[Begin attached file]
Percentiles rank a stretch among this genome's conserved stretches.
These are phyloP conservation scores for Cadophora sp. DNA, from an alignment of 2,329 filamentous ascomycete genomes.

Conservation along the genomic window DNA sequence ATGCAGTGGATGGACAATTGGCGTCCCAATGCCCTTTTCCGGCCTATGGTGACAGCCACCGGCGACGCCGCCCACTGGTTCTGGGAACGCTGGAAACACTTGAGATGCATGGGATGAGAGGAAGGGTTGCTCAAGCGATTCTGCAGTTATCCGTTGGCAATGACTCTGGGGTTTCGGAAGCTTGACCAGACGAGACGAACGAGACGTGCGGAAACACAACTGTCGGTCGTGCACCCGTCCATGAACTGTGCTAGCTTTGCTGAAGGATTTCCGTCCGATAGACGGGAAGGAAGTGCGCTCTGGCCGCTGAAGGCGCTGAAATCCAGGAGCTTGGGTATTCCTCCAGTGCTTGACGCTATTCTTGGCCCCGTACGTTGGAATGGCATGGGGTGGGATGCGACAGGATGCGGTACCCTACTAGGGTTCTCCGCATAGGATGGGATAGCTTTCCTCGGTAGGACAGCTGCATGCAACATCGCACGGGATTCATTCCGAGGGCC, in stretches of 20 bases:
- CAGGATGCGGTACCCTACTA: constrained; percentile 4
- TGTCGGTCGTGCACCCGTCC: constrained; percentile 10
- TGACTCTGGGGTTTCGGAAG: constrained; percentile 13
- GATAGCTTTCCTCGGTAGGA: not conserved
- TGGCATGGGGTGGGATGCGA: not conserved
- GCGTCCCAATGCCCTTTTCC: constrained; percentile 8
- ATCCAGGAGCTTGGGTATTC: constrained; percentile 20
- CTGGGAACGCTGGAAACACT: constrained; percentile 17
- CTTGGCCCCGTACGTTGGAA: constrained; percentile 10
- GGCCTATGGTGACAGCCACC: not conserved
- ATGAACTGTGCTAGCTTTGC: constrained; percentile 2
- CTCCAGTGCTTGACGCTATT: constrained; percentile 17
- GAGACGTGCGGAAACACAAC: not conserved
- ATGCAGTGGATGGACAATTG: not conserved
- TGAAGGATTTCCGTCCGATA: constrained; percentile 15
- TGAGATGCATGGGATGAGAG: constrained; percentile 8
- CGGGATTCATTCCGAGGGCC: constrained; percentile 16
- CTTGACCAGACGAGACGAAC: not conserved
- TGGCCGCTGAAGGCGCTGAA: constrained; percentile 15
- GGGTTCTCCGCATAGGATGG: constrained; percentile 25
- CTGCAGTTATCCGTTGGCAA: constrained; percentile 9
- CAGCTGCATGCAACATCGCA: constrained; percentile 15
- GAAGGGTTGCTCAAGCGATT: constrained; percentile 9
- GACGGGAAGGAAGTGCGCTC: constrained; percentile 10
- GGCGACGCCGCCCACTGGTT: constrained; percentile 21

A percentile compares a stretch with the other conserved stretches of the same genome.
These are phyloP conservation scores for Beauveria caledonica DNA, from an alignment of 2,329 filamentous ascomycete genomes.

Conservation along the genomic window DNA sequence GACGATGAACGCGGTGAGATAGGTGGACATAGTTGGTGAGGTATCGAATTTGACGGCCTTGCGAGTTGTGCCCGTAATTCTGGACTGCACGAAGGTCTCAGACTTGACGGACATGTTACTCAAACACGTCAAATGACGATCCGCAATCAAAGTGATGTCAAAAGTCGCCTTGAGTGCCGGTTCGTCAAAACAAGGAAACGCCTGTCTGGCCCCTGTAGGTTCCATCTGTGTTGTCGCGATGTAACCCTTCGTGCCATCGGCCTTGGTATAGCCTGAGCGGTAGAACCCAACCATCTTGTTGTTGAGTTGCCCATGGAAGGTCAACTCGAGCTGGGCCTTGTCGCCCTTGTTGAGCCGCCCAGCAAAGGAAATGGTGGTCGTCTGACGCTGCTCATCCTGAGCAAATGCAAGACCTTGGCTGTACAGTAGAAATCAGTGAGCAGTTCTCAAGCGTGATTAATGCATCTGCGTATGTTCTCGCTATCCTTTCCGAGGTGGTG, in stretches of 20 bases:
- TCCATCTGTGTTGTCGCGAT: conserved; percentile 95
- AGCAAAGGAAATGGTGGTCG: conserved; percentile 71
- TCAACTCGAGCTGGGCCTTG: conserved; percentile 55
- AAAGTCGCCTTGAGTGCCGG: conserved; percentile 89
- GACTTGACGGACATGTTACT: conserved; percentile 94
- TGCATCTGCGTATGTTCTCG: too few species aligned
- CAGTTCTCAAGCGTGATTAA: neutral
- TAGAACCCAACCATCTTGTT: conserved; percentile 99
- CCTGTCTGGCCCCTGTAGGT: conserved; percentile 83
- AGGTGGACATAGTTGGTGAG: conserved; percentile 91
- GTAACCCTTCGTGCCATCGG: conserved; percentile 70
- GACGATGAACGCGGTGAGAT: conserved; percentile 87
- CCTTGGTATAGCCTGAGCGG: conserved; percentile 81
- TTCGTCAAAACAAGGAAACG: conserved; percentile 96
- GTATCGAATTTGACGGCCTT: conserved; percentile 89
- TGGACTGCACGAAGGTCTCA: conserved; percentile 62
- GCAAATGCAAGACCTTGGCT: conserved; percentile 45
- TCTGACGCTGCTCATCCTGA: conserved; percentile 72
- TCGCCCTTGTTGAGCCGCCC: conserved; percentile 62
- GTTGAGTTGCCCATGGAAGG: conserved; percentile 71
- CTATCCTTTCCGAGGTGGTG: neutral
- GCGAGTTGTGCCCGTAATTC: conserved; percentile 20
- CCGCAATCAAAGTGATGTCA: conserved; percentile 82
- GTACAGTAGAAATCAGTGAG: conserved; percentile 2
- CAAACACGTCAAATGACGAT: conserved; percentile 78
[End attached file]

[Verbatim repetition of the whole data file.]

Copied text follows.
Percentiles rank a stretch among this genome's conserved stretches.
These are phyloP conservation scores for Cadophora sp. DNA, from an alignment of 2,329 filamentous ascomycete genomes.

Conservation along the genomic window DNA sequence ATGCAGTGGATGGACAATTGGCGTCCCAATGCCCTTTTCCGGCCTATGGTGACAGCCACCGGCGACGCCGCCCACTGGTTCTGGGAACGCTGGAAACACTTGAGATGCATGGGATGAGAGGAAGGGTTGCTCAAGCGATTCTGCAGTTATCCGTTGGCAATGACTCTGGGGTTTCGGAAGCTTGACCAGACGAGACGAACGAGACGTGCGGAAACACAACTGTCGGTCGTGCACCCGTCCATGAACTGTGCTAGCTTTGCTGAAGGATTTCCGTCCGATAGACGGGAAGGAAGTGCGCTCTGGCCGCTGAAGGCGCTGAAATCCAGGAGCTTGGGTATTCCTCCAGTGCTTGACGCTATTCTTGGCCCCGTACGTTGGAATGGCATGGGGTGGGATGCGACAGGATGCGGTACCCTACTAGGGTTCTCCGCATAGGATGGGATAGCTTTCCTCGGTAGGACAGCTGCATGCAACATCGCACGGGATTCATTCCGAGGGCC, in stretches of 20 bases:
- CAGGATGCGGTACCCTACTA: constrained; percentile 4
- TGTCGGTCGTGCACCCGTCC: constrained; percentile 10
- TGACTCTGGGGTTTCGGAAG: constrained; percentile 13
- GATAGCTTTCCTCGGTAGGA: not conserved
- TGGCATGGGGTGGGATGCGA: not conserved
- GCGTCCCAATGCCCTTTTCC: constrained; percentile 8
- ATCCAGGAGCTTGGGTATTC: constrained; percentile 20
- CTGGGAACGCTGGAAACACT: constrained; percentile 17
- CTTGGCCCCGTACGTTGGAA: constrained; percentile 10
- GGCCTATGGTGACAGCCACC: not conserved
- ATGAACTGTGCTAGCTTTGC: constrained; percentile 2
- CTCCAGTGCTTGACGCTATT: constrained; percentile 17
- GAGACGTGCGGAAACACAAC: not conserved
- ATGCAGTGGATGGACAATTG: not conserved
- TGAAGGATTTCCGTCCGATA: constrained; percentile 15
- TGAGATGCATGGGATGAGAG: constrained; percentile 8
- CGGGATTCATTCCGAGGGCC: constrained; percentile 16
- CTTGACCAGACGAGACGAAC: not conserved
- TGGCCGCTGAAGGCGCTGAA: constrained; percentile 15
- GGGTTCTCCGCATAGGATGG: constrained; percentile 25
- CTGCAGTTATCCGTTGGCAA: constrained; percentile 9
- CAGCTGCATGCAACATCGCA: constrained; percentile 15
- GAAGGGTTGCTCAAGCGATT: constrained; percentile 9
- GACGGGAAGGAAGTGCGCTC: constrained; percentile 10
- GGCGACGCCGCCCACTGGTT: constrained; percentile 21

A percentile compares a stretch with the other conserved stretches of the same genome.
These are phyloP conservation scores for Beauveria caledonica DNA, from an alignment of 2,329 filamentous ascomycete genomes.

Conservation along the genomic window DNA sequence GACGATGAACGCGGTGAGATAGGTGGACATAGTTGGTGAGGTATCGAATTTGACGGCCTTGCGAGTTGTGCCCGTAATTCTGGACTGCACGAAGGTCTCAGACTTGACGGACATGTTACTCAAACACGTCAAATGACGATCCGCAATCAAAGTGATGTCAAAAGTCGCCTTGAGTGCCGGTTCGTCAAAACAAGGAAACGCCTGTCTGGCCCCTGTAGGTTCCATCTGTGTTGTCGCGATGTAACCCTTCGTGCCATCGGCCTTGGTATAGCCTGAGCGGTAGAACCCAACCATCTTGTTGTTGAGTTGCCCATGGAAGGTCAACTCGAGCTGGGCCTTGTCGCCCTTGTTGAGCCGCCCAGCAAAGGAAATGGTGGTCGTCTGACGCTGCTCATCCTGAGCAAATGCAAGACCTTGGCTGTACAGTAGAAATCAGTGAGCAGTTCTCAAGCGTGATTAATGCATCTGCGTATGTTCTCGCTATCCTTTCCGAGGTGGTG, in stretches of 20 bases:
- TCCATCTGTGTTGTCGCGAT: conserved; percentile 95
- AGCAAAGGAAATGGTGGTCG: conserved; percentile 71
- TCAACTCGAGCTGGGCCTTG: conserved; percentile 55
- AAAGTCGCCTTGAGTGCCGG: conserved; percentile 89
- GACTTGACGGACATGTTACT: conserved; percentile 94
- TGCATCTGCGTATGTTCTCG: too few species aligned
- CAGTTCTCAAGCGTGATTAA: neutral
- TAGAACCCAACCATCTTGTT: conserved; percentile 99
- CCTGTCTGGCCCCTGTAGGT: conserved; percentile 83
- AGGTGGACATAGTTGGTGAG: conserved; percentile 91
- GTAACCCTTCGTGCCATCGG: conserved; percentile 70
- GACGATGAACGCGGTGAGAT: conserved; percentile 87
- CCTTGGTATAGCCTGAGCGG: conserved; percentile 81
- TTCGTCAAAACAAGGAAACG: conserved; percentile 96
- GTATCGAATTTGACGGCCTT: conserved; percentile 89
- TGGACTGCACGAAGGTCTCA: conserved; percentile 62
- GCAAATGCAAGACCTTGGCT: conserved; percentile 45
- TCTGACGCTGCTCATCCTGA: conserved; percentile 72
- TCGCCCTTGTTGAGCCGCCC: conserved; percentile 62
- GTTGAGTTGCCCATGGAAGG: conserved; percentile 71
- CTATCCTTTCCGAGGTGGTG: neutral
- GCGAGTTGTGCCCGTAATTC: conserved; percentile 20
- CCGCAATCAAAGTGATGTCA: conserved; percentile 82
- GTACAGTAGAAATCAGTGAG: conserved; percentile 2
- CAAACACGTCAAATGACGAT: conserved; percentile 78